Although the postponement of the 2020 Games means hard times for hotels, less has been reported of its effect on minpaku (bed and breakfast establishments). One of the operators that handles bookings and other arrangements for minpaku told Shukan Asahi that some owners have, with no other revenues in sight, decided to withdraw from the business.

The contracts for sponsorship grants by large corporations such as Toyota Motor Co. (referred to as “gold partners”) only run until the end of the 2020 calendar year. The sponsors will be under pressure to extend, but some, pleading poverty caused by the business downturn, are likely to beg off. And the shortfall? It will have to be made up for by the government — that is, the taxpayers.

The one-year postponement of the Olympics may also have an impact on activities by Japan’s yakuza, as Shukan Jitsuwa (April 16) warns.

Whenever Japan hosts a major international event such as the games, the gangs, out of deference to the authorities, typically declare a temporary cease-fire for the duration. With the Olympics on hold for a year, the ongoing confrontation between the two rival factions of the Yamaguchi-gumi, Japan’s largest crime syndicate, may soon turn violent.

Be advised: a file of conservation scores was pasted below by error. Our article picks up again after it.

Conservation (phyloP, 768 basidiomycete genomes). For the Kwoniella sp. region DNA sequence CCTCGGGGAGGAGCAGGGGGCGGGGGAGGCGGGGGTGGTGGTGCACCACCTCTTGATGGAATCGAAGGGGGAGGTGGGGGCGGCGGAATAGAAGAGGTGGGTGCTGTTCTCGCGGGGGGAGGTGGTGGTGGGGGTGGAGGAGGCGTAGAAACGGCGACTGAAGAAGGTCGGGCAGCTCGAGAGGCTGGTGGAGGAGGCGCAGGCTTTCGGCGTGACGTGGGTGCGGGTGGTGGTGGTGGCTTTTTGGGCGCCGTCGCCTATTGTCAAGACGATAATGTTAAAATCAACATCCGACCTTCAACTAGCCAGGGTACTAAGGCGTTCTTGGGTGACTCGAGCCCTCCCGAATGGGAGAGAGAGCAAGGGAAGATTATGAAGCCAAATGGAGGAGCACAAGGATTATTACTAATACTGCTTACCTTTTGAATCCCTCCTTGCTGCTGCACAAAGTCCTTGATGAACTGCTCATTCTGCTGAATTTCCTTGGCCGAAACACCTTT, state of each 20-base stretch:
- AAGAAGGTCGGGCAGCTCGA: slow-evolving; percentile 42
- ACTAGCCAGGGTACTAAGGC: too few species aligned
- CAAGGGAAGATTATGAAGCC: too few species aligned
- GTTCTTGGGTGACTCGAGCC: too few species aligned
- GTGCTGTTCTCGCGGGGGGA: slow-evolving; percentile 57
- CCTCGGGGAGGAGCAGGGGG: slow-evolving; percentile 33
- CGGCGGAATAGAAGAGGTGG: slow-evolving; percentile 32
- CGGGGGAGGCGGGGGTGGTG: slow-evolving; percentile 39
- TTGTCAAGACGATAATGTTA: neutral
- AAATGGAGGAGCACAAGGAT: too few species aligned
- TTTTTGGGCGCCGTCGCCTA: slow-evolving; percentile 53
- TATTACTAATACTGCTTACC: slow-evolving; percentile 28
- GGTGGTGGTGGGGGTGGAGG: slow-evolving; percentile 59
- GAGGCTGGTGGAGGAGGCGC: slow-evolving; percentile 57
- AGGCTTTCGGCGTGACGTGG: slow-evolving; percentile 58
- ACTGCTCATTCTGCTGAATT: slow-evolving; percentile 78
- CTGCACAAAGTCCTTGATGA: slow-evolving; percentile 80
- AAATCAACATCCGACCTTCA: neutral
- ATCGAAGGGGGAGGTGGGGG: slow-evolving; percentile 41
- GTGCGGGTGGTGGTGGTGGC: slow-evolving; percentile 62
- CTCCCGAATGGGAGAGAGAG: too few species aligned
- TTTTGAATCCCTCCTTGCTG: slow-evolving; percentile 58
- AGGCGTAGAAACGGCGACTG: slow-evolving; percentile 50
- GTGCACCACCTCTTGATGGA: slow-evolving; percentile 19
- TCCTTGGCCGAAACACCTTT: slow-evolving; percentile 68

“The main faction (referred to as the sixth-generation Yamaguchi-gumi) has been determined to end the schism as quickly as possible,” explained a knowledgeable source. “Now that the games are postponed, there’s no need for them to delay these efforts. So over the short term, I’m thinking the battle will intensify. I can see the storm clouds gathering.”

Author Shuhei Nire, going on the record in Shukan Shincho (April 9), threw cold water on the optimism that the world will have recovered sufficiently from the pandemic by July 2021 to enable a postponed games.

It’s not going to happen, he predicts.

In June of last year, Nire published a remarkably prophetic novel titled “Sarieru no Meidai” (“The Proposition of Sariel”), in which a deadly type of viral influenza appears in Japan, and the story’s characters are forced to hotly debate the pros and cons of holding the Olympics.

Nire is convinced that even if the nations currently being hit hard by the coronavirus make a recovery, the developing nations, with their poorer levels of sanitation, poor nutrition and weaker medical infrastructures, will be ravaged by COVID-19.

“This is particularly so for Africa,” he remarks. “Can we expect this pandemic to be over within just one year? Even if it is, will those countries be in any condition to send their athletes to the Olympics?

“Considering the likelihood that neither a vaccine nor drug treatment will be ready even 18 months from now, Prime Minister (Shinzo) Abe and International Olympic Committee President Thomas Bach have been overly optimistic in fixing the new dates,” he said.

Big in Japan is a weekly column that focuses on issues being discussed by domestic media organizations.

In a time of both misinformation and too much information, quality journalism is more crucial than ever.
By subscribing, you can help us get the story right.